On Forgiveness and ParadoxAlicia
(context: I wrote this as a Yom Kippur teaching/sermon this year; I was assisting a rabbi friend who was leading services for a beautiful little congregation in New York State.)
On Forgiveness and Paradox
I saw a tweet this morning that said, “No offense to God, but feels like I’m not the one who needs to atone this year.”
I have a feeling this is not an uncommon though this particular year. Some anger at the Divine does feel warranted. And at the same time, we do need to atone. We hold these contradictory realities, this paradox, throughout Yom Kippur this year – just as we hold the paradox during Zoom services that we are apart, but also together.
In fact, the world is full of opposites and paradoxes. I have come to see this ability to hold opposing realities as a key spiritual practice. My favorite rabbi, Leonard Cohen, writes about this in his song Anthem:
You can add up the parts
You won’t have the sum
You can strike up the march
There is no drum.
Every heart, every heart to love will come –
but like a refugee.
I think this practice of holding paradox, can help us deepen our practice of teshuva, apology and forgiveness.
One of my favorite examples of Jewish paradox-holding is from Pirkei Avot, the collection of rabbinic wisdom texts, which famously contains this injunction from Rabbi Tarfon:
You are not obligated to complete the work, nor are you free to desist from it.
This applies to teshuva, to social justice work, and to the project of being human – all of which are at the center of this day. There is no way that we can complete the work – the internal work of awakening, the external work of creating a just world. No one can do this in a single lifetime. But everyone is obligated to work towards it.
One personal example: this year, like so many Americans, I have been thinking a lot about racial justice, and the paradoxes of showing up as a white Jewish American. As my eyes become increasingly open to the ways in which I am culpable for my part in a racist society, even some of the ways I try to make amends I later realize are themselves perpetuating oppressive structures. At the same time, I have to learn to hold this truth of my own internalized white supremacy, my own harmful actions, with compassion for myself. If my response to seeing the damage I have caused is to hate myself, that helps no one; I just add more hate to the world. So, a paradox: how to hold this truth of my culpability and try to act in a way that rights those wrongs – while holding radical compassion for myself.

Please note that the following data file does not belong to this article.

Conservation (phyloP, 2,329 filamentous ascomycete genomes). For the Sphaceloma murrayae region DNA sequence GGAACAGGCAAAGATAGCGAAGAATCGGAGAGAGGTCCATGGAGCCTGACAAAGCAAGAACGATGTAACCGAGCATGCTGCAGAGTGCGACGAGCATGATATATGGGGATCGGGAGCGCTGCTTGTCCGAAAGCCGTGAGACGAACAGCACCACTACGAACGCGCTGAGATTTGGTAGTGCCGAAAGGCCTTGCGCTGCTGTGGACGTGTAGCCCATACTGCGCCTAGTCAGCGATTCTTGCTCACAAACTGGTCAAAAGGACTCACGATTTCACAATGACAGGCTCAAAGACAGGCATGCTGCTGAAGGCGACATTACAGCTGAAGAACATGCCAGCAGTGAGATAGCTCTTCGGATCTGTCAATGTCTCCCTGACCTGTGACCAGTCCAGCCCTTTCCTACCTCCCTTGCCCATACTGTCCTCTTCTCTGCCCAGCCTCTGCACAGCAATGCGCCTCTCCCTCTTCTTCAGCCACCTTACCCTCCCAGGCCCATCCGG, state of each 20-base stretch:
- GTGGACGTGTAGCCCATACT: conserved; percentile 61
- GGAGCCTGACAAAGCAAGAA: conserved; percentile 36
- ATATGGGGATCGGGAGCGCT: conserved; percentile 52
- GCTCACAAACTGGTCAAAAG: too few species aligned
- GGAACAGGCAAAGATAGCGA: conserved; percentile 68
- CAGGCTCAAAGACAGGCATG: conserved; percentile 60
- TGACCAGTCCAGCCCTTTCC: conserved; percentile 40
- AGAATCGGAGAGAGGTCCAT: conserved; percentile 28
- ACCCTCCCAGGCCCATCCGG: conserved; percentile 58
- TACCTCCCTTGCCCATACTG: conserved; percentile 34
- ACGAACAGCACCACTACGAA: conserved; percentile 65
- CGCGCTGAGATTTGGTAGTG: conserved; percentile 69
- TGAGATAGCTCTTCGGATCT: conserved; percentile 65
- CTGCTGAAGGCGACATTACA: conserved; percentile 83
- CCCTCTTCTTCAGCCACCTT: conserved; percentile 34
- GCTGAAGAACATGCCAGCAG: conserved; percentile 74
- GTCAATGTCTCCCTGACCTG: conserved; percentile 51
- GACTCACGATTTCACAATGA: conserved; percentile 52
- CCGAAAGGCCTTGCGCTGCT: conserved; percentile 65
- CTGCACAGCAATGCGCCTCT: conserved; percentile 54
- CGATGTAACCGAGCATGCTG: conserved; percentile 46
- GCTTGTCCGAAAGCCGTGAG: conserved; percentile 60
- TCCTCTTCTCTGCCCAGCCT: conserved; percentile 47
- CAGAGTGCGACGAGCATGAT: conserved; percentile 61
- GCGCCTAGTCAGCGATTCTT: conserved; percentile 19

This tension, I think, is central to selichot, the practice of saying we are sorry and asking for forgiveness. To apologize is to say I have done something wrong, to take full ownership for that wrong; but also to step out of fully identifying as the person who would do such a thing; to say, I did this, but I have changed. This is teshuva, the return to one’s deepest, most aligned self. It is paradoxical – to take full responsibility for the wrong we committed, and at the same time, to distinguish ourselves from it. Paradoxical, but real.
Forgiveness, too, contains this paradox. To forgive another is to say – yes, what you did was wrong, and I will not forget or erase that history. It is now part of our story, it exists – but from here, we can move forward together. History is written; the future is not.
And this same tension is also part of forgiving the self. We learn to say: yes, I did this thing, but now I have grown, or returned, or relaxed, or become wiser, or become stronger, or become softer. I cannot undo it, but I can act to repair it, I can investigate why it happened, and try to heal the part of me that made it happen, and if I do that to the best of my flawed human ability, then what other response is there except to say, I forgive you, self, flawed and complicated as you are.
Simply existing is a practice in holding multiple realities. We are made of cells, breathing in this moment, in our bodies; we are also made of minerals and stardust from unthinkably distant celestial bodies, astronomical events that happened so long ago our brains cannot conceive of them.
In the same way, we are individuals with our own stories, our own secrets, our own shame, our own red-hot spiritual work to do. And we are also part of a bigger picture. The Ashamnu prayer, one of the central parts of the Yom Kippur service, is an acrostic, where we go down the Hebrew alphabet reciting a different sin for each letter. Ashamnu, Bagadnu, Gazlnu – the “nu” at the end means they are all in the plural. There is no way we all have committed every sin in the Hebrew alphabet, but we are connected – as humans, as Americans, as Jews, or partners of Jews, in all our intersecting identities, we all bear responsibility for what happens during our watch on earth.
All of this paradox is too much for any one day, any one ritual practice. And yet, here we are, doing it. To hold all of this pain breaks our hearts and minds open. And perhaps that is the point. During the Mussaf Aleinu, as we begin to glimpse the closing of the gates at the end of Yom Kippur, we physically kneel down and lay our bodies on the floor, as if to say, we cannot hold all this – we can only let go.
So hinenu, here we are. Not obligated to complete the work, not free to desist from it. May our hearts be opened, may our spiritual work today transform into action throughout the year to come, and may we allow the paradoxes of being alive to break us open and allow us to go deep into the truth. May we see – with compassion and also with clarity – who we have been; who we are; and who we can become.